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Getting started with the Gearset Automation API
Getting started with the Gearset Automation API

Information on the Automation API

Julian Wreford avatar
Written by Julian Wreford
Updated over a week ago

Considerations and requirements

  • You'll need an Automation Platform license to use this feature

The Automation API is a solution for people who'd like to be able to integrate Gearset with external workflows like Jenkins or Azure Pipelines. It presents the functionality to interact with continuous integration and unit test jobs from outside of Gearset. Therefore, teams can take advantage of our powerful deployment engine and other analysis tools, but integrate them within a wider DevOps toolchain.

In many scenarios, we believe that pipelines, VCS integrations, and outgoing webhooks present enough functionality to our users to achieve what they want, so be sure to give them a look first as they do a lot of the work we can imagine using the API for.

Making your first Automation API requests

To start with, you need an API access token, which you can generate by following our tutorial Creating a Gearset API access token.

Once you have that, you're now ready to start making some requests. The Automation API is a REST API that accepts JSON messages over HTTPS, so we'll be using the curl program to demonstrate its use. The curl program is installed by default on Linux, Windows, and macOS command lines. Our full API reference gives a list of the commands available, and also lets you run them.

Getting the status of a CI job

We'll start by querying the current status of a continuous integration job, to find whether the job is currently running or is idle.

First, we need to get the ID of a CI job we're interested in. Navigate to the Continuous integration dashboard in Gearset and click on the arrow icon to the right of the job.

You can then copy the job ID to the clipboard using the Copy job ID link.

Next, we need to start building the request. To make a request to an endpoint, add the Authorization header to your API request. It needs to contain the prefix 'token', followed by your token secret (that you copied from the access token tutorial).

To do this in curl, we use the -H command, as follows:

curl -H "Authorization: token 052E08E9B1580A0D15121B6009B7C8D9D2ECAED75F888DC53F2D72A86ED575C9"

Now we need to specify the endpoint we want to query. The address is{CI_JOB_ID}/status, as found in the full API reference.

To complete the request, copy the following and run it, making sure to replace the token and CI job ID with the ones we copied earlier!

curl -H "Authorization: token 052E08E9B1580A0D15121B6009B7C8D9D2ECAED75F888DC53F2D72A86ED575C9"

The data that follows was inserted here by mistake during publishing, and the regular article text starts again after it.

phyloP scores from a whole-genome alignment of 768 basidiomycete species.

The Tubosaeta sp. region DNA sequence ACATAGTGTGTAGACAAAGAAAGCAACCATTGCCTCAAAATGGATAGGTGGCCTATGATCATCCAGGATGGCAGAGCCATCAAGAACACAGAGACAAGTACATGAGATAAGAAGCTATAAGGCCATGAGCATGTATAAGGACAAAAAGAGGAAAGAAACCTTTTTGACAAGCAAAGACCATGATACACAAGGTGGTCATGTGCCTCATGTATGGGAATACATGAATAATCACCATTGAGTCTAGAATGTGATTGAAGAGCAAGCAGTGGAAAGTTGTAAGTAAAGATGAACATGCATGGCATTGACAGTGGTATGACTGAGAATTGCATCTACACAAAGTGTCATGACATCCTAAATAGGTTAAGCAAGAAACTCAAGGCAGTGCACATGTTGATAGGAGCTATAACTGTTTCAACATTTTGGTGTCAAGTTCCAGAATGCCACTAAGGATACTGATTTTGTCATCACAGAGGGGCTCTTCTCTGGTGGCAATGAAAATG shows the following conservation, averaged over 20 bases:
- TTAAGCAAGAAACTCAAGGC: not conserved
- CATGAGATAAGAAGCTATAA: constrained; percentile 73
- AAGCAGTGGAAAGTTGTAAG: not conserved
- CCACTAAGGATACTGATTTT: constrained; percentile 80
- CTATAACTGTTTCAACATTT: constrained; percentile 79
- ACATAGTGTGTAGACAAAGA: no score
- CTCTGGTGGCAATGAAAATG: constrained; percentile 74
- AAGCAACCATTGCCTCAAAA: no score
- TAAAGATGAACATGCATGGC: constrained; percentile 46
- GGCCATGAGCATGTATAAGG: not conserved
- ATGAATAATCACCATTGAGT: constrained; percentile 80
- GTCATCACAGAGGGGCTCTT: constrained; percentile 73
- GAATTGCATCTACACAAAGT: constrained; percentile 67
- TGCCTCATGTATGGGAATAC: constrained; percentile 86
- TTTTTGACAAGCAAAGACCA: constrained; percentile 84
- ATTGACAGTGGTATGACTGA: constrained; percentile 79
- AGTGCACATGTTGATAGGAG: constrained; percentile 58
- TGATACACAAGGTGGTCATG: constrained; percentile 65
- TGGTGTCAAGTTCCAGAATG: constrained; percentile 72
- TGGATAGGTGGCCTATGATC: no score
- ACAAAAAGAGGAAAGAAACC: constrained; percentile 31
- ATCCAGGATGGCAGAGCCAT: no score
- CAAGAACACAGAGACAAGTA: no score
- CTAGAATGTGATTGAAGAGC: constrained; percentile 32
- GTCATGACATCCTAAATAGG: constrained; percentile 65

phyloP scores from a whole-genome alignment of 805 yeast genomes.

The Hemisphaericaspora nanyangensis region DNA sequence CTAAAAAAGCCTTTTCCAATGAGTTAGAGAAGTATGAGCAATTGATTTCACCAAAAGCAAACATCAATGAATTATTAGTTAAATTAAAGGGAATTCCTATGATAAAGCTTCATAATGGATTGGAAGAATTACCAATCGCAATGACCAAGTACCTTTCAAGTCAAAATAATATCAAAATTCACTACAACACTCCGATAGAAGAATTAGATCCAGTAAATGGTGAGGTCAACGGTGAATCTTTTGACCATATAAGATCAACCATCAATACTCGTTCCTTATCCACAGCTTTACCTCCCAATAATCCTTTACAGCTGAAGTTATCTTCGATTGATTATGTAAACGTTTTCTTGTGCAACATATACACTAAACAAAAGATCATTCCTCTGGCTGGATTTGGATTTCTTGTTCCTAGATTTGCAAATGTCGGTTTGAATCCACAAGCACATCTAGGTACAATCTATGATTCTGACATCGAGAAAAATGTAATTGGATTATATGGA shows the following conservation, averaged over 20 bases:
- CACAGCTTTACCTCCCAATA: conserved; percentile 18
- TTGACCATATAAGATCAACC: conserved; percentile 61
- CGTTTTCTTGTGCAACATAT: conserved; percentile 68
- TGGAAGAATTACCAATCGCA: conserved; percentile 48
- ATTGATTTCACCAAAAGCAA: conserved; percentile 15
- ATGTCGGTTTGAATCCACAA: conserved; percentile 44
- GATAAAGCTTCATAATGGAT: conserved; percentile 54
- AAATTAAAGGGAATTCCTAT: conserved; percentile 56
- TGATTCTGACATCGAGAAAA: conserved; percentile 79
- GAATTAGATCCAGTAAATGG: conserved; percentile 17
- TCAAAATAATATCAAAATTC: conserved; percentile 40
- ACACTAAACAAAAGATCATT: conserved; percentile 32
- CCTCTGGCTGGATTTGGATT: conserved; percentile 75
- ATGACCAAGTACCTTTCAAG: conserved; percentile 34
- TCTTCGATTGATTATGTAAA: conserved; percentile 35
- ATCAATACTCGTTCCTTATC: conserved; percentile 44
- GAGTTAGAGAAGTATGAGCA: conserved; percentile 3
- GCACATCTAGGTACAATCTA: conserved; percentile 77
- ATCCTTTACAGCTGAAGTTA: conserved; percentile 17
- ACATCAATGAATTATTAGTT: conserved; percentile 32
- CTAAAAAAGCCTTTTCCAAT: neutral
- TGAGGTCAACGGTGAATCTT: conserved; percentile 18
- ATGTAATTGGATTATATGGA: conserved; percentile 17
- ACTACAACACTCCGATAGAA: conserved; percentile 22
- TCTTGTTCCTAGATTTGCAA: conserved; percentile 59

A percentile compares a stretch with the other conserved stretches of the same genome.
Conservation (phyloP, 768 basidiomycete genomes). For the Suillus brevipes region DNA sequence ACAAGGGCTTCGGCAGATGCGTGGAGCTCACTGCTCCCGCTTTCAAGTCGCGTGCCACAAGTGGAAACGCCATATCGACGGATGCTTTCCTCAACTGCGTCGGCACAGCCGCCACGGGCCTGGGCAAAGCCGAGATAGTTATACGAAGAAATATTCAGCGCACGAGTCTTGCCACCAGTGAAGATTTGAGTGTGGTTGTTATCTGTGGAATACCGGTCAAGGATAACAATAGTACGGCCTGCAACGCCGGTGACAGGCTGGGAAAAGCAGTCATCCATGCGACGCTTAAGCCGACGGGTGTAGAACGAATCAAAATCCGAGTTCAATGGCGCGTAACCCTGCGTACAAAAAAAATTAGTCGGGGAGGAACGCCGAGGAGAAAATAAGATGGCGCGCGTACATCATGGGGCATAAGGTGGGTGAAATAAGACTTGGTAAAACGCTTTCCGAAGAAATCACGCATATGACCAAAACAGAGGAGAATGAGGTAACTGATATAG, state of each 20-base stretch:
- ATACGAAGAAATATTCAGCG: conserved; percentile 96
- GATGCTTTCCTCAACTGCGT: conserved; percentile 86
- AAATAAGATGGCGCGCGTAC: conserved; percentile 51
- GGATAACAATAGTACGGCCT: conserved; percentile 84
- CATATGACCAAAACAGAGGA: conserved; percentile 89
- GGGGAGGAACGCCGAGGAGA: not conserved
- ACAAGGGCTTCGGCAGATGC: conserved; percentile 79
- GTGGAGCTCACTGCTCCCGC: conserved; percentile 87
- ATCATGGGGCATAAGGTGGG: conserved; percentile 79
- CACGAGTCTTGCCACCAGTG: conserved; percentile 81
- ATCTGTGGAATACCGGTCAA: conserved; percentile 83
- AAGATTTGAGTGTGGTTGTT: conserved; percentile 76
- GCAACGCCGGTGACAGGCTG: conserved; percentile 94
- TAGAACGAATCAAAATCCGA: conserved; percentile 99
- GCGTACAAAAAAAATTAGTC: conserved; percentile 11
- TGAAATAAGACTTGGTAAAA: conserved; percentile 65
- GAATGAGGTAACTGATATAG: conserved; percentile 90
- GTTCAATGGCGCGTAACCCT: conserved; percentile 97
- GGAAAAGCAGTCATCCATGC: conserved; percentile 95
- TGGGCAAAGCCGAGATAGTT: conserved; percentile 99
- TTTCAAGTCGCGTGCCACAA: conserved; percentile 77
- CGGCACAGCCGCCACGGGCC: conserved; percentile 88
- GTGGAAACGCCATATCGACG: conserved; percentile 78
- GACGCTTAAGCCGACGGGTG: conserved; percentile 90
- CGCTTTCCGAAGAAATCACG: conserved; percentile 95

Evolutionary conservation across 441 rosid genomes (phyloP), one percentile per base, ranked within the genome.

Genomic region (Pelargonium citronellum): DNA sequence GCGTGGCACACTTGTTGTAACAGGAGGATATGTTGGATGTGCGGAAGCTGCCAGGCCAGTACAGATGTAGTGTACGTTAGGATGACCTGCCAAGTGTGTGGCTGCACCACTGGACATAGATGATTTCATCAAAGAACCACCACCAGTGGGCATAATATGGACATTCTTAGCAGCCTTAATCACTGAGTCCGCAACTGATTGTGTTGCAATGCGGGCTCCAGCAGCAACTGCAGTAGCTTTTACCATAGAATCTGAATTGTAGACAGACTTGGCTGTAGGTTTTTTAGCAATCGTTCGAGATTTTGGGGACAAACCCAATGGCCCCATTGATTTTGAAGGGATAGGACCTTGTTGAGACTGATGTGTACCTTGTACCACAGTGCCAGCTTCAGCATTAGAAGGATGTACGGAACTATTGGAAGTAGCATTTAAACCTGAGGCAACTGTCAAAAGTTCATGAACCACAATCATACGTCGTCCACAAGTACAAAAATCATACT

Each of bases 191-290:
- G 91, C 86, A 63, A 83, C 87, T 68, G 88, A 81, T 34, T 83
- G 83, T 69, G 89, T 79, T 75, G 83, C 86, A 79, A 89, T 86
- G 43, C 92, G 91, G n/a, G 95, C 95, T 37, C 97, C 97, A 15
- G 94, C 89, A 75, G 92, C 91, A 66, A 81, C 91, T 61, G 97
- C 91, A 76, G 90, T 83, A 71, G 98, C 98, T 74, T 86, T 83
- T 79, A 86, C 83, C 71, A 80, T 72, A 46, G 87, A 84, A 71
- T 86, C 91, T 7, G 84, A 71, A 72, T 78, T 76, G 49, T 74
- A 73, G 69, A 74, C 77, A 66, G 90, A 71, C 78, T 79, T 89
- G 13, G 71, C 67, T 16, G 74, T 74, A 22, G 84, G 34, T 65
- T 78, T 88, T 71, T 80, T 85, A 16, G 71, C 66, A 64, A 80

When you've run that command you should get a response like this:


There you have it β€” you've successfully queried the Automation API to get the status of a continuous integration job.

Kicking off a CI job run

We're now going to try starting that CI job. As before, get your CI job ID and your token header for the request. Then modify the example request shown below, adding your own token and integration job ID. No HTTP body is required in the POST request, so adding the option -d {} to the curl command will be sufficient.

Example curl command to request a CI job run:

curl -H "Authorization: token 052E08E9B1580A0D15121B6009B7C8D9D2ECAED75F888DC53F2D72A86ED575C9" -H "Content-Type: application/json" -d {}

Once the command is executed, you should receive a 200 OK response with the following information attached:


Save this value, as we're going to need it to check the progress of the run. This is done by sending a request like the following (but with your token, CI job ID and run request ID):

curl -H "Authorization: token 052E08E9B1580A0D15121B6009B7C8D9D2ECAED75F888DC53F2D72A86ED575C9"

This will return a status object with information about the run in the form:


And that's it β€” you've successfully used the Automation API to query the status of a CI job, run it, and found out when a run has ended.

Disabling a CI job

If you want to kick off the job run only when the API calls it (and not when the branch is updated or at a regular frequency), you can set the CI job to be Disabled.

This means the job will only run when the API triggers it and not at the regular frequency specified in the Run job section of the settings (as shown on below example where the CI job within the Gearset Pipelines setup is configured to run "when the source branch is updated").

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